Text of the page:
Latency According to Freud, the period between the phallic stage and the genital stage. In the latency period there is no obvious localization of erotic interest.
Genital According to Freud, this stage is associated with the adolescent years and is marked by the development of emotional ties with member of the opposite sex.
Defense Mechanisms • Everyone uses them to deal with distress • Everyone has characteristic repertoire • Hierarchy of mechanisms • Rough correlation with pathology • More “primitive” defenses seen in regression or certain disorders
Defense Mechanisms of the Ego Repression Projection Regression Reaction Formation Other Defenses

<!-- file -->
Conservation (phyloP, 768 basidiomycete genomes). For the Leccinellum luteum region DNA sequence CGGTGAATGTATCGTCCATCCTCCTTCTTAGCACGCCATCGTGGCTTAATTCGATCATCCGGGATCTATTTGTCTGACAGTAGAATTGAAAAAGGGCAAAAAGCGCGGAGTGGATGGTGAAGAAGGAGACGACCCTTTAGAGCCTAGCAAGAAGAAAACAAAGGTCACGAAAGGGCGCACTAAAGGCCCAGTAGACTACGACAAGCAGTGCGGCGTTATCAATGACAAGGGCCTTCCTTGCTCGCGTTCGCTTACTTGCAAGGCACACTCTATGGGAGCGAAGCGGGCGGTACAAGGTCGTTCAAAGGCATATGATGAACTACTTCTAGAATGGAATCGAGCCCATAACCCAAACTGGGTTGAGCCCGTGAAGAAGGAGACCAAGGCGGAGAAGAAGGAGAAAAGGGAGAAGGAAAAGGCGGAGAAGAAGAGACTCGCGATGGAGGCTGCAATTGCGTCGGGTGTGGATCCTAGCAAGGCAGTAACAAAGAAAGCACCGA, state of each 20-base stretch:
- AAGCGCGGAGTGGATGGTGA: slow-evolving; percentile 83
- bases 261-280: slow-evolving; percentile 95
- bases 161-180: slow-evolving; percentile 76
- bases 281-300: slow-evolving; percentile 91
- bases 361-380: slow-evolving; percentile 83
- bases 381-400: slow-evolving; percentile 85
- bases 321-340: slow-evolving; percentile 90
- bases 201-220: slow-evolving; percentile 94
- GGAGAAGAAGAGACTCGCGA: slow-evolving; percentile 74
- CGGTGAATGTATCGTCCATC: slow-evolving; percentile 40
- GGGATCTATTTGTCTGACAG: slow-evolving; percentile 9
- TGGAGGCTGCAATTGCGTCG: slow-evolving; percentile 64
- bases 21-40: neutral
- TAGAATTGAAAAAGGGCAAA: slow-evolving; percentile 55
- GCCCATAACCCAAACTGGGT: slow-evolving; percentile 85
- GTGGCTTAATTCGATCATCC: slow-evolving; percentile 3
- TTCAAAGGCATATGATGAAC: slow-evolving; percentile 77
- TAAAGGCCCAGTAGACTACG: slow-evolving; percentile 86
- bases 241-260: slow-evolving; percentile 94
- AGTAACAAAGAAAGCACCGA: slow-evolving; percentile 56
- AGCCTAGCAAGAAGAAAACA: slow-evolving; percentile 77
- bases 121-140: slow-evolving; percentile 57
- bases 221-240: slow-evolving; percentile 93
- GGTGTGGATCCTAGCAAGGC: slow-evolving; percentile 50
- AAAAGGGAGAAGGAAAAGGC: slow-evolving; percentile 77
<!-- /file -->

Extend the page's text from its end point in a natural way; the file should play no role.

Repression An ego defense mechanism in which dangerous thoughts, memories, or perceptions are forced out of consciousness and into the unconscious realm.
Projection A defense mechanism of the ego manifested when personal faults or weaknesses are externalized or ascribed to objects, events or other people. Thus, a marital partner tempted to be unfaithful may ascribe the wish to be unfaithful to his or her partner.
Regression Return or retreat to an earlier stage of development and reinstatement of attitudes or behaviors that were characteristic of an earlier stage.
Reaction Formation A paradoxical situation in which the instinct may undergo a reversal into its opposite (love to hate, pleasure to pain, passivity to activity, etc.). Ego masks awareness of an anxiety-provoking motive by emphasizing its opposite.